The very reason why the film touches all of our hearts and remains relatable to everyone is the character of Michael, who is sure to be seen in different lights by different people. He expresses a facet of human nature that all of us have donned at some point: one that has convinced himself that he is special and unlike anyone else around him. This is a strongly felt theme throughout Kaufman’s piece, reducing all humans as seen through Michael’s eyes to bland and unoriginal copies, something all the more pronounced when he finally meets that ‘one other different person’ in Lisa: an anomaly, his Anomalisa. The film does not ask of you to like the protagonist or feel for him when he is in the clutches of the boredom that every person offers him, although you would surely not be conceited in doing so. It is an open portrayal that all of us can cling on to, for that narcissistic misery of life is present in all of us, to varying degrees. Michael Stone is a character we can all relate to, in this century where our Great Depression is a literal one within ourselves, as we drift farther away from each other by the day. We are fooled and driven into illusion along with him, and the splash of cold water hits us as hard as it does him. It is a story of a man depressed by life around him, only to finally understand that the problem was within all along.
A truly heart-breaking film, Anomalisa carries the same atmosphere of existential dread that Kaufman is masterful at putting to screen. Not really falling into any particular genre, it is a slice from the life of a man uncertain about almost everything he does and everyone he meets. What starts out with a bleak yet chuckle-worthy joke unravels into a powerful piece of human tragedy that elicits a bittersweet feeling in its viewers, making them spend some time looking into their own hearts. The film itself, not unlike what Lisa is to Michael at first sight, is an anomaly: a tale carrying itself with a most ordinary voice and yet is made of moments that break from reality. In fact, the only moment of excited tension is one where Kaufman puts to work his expert penchant for horror of distorted realities. You might feel bored at times toward the beginning of the film, but as I understand, that is again the aim of the film: to draw you into its sombre mood to make each nuance of the protagonist’s odd journey resonate. This is achieved through an incredibly gentle execution, heartfelt and aching every moment of the way. Kaufman is seen here at his most poignant: he intersperses raw emotion with the gritty realities of everyday existence quite cleverly.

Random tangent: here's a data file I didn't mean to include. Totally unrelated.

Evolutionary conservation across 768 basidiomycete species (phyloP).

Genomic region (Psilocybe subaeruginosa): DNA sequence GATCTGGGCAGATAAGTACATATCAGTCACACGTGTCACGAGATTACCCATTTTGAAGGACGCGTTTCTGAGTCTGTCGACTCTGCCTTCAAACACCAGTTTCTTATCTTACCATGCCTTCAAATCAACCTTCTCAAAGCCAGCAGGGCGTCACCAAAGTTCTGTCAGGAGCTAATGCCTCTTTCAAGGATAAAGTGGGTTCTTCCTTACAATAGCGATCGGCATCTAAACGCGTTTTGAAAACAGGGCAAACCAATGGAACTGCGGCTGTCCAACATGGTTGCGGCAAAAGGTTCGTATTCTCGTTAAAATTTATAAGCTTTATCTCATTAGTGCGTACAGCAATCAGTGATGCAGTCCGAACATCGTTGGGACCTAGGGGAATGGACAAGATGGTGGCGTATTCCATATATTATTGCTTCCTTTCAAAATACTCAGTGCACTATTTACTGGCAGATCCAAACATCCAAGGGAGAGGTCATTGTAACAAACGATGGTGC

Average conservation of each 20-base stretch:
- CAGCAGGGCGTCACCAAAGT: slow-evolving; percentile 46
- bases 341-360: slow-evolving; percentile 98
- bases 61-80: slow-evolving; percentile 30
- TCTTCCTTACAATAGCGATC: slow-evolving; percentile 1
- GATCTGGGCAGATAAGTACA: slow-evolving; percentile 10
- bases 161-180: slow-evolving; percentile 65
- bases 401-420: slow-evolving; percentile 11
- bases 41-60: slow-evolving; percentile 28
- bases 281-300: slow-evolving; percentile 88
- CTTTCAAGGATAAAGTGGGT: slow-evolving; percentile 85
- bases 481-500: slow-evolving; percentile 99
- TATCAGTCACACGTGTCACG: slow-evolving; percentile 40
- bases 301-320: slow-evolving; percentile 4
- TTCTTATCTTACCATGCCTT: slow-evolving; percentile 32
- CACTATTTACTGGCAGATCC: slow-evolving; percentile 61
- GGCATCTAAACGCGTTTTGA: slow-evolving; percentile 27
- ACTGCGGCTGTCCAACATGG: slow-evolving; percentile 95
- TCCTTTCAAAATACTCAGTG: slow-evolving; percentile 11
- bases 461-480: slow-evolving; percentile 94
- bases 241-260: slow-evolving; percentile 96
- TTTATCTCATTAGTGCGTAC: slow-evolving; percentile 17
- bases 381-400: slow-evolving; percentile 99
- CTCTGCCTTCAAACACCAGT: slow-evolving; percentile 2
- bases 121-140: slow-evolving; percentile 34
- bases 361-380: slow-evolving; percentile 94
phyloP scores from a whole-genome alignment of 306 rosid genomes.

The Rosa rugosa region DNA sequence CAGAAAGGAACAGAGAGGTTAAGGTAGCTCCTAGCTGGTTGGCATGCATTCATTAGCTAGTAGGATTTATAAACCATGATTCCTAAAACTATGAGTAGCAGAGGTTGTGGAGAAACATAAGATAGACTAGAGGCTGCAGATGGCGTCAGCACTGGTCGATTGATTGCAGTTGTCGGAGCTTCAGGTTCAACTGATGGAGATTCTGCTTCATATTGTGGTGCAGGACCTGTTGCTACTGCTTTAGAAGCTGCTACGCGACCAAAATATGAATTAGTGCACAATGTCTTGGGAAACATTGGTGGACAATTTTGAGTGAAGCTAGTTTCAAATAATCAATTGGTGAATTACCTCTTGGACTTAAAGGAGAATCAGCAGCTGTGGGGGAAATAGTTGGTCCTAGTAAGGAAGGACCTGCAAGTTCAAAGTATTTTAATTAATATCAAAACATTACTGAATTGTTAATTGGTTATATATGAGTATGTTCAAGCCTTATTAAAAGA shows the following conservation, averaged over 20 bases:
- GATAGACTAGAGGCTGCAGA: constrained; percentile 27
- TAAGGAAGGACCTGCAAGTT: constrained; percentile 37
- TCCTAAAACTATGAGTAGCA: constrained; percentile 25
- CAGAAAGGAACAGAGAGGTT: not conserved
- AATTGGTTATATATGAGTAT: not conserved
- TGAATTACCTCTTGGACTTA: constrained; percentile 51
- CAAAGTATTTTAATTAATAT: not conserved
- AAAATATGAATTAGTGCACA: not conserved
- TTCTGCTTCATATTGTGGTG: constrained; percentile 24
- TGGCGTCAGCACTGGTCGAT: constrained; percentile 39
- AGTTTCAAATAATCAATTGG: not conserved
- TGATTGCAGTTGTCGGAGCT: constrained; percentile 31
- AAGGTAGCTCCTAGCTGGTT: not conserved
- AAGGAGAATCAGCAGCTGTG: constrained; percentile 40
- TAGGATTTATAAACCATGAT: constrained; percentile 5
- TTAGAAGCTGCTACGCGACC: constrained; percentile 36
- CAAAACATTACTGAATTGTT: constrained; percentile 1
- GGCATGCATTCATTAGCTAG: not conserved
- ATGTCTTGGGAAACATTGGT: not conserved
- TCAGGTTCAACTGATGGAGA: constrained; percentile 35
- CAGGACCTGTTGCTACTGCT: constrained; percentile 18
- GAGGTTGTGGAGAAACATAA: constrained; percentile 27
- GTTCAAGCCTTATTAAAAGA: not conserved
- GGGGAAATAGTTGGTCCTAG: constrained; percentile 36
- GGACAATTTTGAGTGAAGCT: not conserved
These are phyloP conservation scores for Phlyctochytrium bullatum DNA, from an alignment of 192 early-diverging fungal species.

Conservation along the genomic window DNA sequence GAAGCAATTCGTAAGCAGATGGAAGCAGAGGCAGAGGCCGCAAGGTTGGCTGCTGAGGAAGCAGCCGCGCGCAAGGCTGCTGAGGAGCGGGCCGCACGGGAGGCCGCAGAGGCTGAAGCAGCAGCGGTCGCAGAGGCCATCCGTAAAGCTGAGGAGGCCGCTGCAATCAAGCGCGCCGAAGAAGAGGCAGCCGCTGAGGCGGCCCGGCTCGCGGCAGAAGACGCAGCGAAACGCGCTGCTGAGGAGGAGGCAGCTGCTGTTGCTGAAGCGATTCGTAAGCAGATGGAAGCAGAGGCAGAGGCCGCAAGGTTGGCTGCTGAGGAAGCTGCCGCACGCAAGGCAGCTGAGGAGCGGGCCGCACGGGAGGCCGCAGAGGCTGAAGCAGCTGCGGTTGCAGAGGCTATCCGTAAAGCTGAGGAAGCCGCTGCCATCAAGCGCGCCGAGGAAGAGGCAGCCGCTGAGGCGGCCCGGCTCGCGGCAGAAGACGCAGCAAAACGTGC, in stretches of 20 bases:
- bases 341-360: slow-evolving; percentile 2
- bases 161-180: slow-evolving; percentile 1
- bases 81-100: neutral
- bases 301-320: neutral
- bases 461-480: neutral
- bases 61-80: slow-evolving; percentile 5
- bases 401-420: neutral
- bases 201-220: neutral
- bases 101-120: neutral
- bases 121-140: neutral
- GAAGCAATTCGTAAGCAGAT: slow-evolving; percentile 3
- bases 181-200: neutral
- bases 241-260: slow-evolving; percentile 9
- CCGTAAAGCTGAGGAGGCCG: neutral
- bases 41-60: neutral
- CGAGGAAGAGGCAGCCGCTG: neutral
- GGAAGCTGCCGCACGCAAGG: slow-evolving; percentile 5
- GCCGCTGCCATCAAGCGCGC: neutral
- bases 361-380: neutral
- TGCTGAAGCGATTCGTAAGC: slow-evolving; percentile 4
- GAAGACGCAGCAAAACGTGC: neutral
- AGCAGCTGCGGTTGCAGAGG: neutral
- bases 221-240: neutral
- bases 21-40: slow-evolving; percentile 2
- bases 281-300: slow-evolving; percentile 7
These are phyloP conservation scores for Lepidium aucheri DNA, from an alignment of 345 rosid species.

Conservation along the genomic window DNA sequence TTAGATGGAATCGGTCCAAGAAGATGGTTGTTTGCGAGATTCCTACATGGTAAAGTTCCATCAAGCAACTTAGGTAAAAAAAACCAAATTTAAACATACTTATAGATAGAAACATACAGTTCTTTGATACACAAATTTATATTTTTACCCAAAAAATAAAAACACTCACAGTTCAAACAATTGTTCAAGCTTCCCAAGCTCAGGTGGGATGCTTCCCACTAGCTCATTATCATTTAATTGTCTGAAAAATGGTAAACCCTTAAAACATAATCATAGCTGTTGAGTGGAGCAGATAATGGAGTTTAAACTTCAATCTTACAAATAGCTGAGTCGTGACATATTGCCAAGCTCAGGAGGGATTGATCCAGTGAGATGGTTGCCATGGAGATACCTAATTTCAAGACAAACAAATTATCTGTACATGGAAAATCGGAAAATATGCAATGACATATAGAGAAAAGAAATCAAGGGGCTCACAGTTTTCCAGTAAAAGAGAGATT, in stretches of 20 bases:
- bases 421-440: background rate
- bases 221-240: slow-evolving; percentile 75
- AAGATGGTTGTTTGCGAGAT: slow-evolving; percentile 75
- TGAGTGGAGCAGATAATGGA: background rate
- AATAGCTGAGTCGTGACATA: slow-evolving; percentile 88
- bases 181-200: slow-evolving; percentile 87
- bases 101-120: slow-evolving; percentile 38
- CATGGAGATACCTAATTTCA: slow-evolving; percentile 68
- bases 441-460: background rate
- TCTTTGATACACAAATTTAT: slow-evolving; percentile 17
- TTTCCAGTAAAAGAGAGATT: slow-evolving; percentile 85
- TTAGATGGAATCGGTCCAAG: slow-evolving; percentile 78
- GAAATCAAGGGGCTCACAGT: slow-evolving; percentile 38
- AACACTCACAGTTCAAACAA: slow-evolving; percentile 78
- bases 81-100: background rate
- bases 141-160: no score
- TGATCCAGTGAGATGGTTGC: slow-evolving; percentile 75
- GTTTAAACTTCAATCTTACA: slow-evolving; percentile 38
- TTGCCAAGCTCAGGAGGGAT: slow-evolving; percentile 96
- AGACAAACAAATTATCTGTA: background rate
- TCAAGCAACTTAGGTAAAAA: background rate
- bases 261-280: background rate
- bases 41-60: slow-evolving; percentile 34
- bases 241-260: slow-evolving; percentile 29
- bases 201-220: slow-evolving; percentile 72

Anomalisa has many strange secrets within it, though it makes no attempt to hide any of it. It is a difficult film to explain, for its unique blend of the mundane and the bizarre. Taking us inside the head of a man at odds with his existence, it asks us to search within ourselves only to find the very same struggle that its protagonist faces. A meditative film that effortlessly steps in and out of reality, what Kaufman’s latest masterpiece leaves us with is a sadness so sweet that we are drawn to be broken by it. An emotion crafted within the mind of its singular maker and voiced by just three, Anomalisa is oddly touching and amidst all its weirdness, is the closest to home of all of his work. If you enjoy being in the space created by Being John Malkovich or Eternal Sunshine of the Spotless Mind, you will definitely love this one.